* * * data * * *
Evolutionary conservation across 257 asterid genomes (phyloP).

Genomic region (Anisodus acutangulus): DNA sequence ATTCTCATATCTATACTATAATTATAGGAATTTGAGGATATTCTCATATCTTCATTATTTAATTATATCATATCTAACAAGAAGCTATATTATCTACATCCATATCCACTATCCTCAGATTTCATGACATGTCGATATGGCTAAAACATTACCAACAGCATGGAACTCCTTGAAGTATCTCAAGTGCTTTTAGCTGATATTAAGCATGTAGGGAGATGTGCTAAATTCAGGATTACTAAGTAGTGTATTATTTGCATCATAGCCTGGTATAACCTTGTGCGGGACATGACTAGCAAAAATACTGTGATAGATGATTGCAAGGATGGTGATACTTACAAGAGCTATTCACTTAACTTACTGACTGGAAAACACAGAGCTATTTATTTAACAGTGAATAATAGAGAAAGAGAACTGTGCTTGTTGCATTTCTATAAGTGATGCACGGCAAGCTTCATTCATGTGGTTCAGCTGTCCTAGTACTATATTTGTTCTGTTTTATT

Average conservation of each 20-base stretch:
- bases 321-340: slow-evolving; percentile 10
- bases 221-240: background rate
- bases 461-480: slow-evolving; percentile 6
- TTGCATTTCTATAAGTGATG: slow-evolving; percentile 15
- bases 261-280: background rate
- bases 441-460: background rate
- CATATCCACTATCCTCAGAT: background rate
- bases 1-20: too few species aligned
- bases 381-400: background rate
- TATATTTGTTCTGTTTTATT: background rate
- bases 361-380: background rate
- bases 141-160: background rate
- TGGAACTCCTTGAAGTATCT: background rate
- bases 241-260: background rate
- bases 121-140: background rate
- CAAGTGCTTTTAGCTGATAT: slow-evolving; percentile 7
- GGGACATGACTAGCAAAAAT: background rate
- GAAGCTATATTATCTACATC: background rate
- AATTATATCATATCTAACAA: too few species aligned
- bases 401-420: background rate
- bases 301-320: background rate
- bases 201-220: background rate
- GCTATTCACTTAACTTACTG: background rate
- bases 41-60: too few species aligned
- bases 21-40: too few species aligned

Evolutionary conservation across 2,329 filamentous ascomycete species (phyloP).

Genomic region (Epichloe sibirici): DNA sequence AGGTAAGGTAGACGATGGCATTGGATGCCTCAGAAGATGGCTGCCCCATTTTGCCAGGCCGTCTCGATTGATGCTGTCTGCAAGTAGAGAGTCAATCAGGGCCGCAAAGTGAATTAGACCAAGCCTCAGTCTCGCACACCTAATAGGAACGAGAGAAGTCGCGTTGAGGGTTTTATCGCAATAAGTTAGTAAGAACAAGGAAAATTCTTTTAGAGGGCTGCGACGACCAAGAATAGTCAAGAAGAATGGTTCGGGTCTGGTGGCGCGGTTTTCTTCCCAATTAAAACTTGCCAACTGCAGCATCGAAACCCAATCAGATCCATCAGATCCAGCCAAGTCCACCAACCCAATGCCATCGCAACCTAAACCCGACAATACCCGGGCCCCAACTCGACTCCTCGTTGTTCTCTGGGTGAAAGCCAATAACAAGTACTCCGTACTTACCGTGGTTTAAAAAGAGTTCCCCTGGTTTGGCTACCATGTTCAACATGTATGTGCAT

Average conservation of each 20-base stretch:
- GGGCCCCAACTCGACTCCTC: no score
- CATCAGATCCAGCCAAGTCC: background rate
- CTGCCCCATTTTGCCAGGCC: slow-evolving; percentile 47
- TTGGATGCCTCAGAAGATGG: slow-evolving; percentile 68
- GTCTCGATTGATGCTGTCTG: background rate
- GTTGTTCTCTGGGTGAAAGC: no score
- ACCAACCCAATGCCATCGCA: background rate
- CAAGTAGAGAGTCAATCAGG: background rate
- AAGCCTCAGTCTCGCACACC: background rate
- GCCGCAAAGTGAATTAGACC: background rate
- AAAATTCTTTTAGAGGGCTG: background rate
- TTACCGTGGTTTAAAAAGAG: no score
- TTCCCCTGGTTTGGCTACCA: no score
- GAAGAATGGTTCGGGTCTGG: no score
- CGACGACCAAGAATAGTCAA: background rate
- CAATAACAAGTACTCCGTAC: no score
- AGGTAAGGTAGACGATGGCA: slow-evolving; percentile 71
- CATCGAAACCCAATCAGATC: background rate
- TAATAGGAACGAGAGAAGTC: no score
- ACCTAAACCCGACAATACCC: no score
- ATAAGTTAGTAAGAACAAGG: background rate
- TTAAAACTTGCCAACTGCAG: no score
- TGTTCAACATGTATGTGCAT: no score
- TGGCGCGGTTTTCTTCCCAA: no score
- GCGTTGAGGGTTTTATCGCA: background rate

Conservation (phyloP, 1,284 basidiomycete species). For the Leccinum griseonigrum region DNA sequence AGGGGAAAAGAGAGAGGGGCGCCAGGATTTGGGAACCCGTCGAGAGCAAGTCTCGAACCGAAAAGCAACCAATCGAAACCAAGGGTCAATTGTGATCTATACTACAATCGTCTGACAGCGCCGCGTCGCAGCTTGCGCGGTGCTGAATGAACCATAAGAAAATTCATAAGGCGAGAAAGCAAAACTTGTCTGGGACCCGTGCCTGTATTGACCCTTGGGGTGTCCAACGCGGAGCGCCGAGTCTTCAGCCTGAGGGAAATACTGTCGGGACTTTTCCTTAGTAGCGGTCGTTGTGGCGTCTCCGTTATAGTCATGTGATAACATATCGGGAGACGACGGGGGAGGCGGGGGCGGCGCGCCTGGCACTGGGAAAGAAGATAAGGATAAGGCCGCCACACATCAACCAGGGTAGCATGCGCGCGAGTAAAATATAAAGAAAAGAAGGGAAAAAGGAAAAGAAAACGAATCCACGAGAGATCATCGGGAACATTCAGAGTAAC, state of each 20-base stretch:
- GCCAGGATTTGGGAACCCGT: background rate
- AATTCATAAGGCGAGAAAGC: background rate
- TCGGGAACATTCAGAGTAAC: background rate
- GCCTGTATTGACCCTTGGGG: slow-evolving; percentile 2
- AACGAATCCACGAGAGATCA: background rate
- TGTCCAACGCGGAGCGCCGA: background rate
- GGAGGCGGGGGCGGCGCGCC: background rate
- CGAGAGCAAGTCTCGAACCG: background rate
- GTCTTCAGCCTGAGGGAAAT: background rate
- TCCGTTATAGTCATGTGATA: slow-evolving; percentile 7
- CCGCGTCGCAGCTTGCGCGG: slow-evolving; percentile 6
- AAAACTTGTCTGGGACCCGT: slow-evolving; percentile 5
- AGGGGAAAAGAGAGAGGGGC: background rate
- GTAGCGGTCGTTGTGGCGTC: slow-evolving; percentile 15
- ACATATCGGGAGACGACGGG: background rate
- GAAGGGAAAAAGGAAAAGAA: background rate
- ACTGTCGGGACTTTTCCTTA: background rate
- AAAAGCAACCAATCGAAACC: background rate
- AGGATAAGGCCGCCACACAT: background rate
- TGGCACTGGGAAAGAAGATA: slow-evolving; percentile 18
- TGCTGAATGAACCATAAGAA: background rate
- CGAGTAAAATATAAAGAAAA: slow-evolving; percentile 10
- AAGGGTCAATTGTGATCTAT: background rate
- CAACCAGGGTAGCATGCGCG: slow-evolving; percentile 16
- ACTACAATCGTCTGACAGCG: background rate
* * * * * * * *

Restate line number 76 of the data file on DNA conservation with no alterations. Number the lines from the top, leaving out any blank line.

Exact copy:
- AGGATAAGGCCGCCACACAT: background rate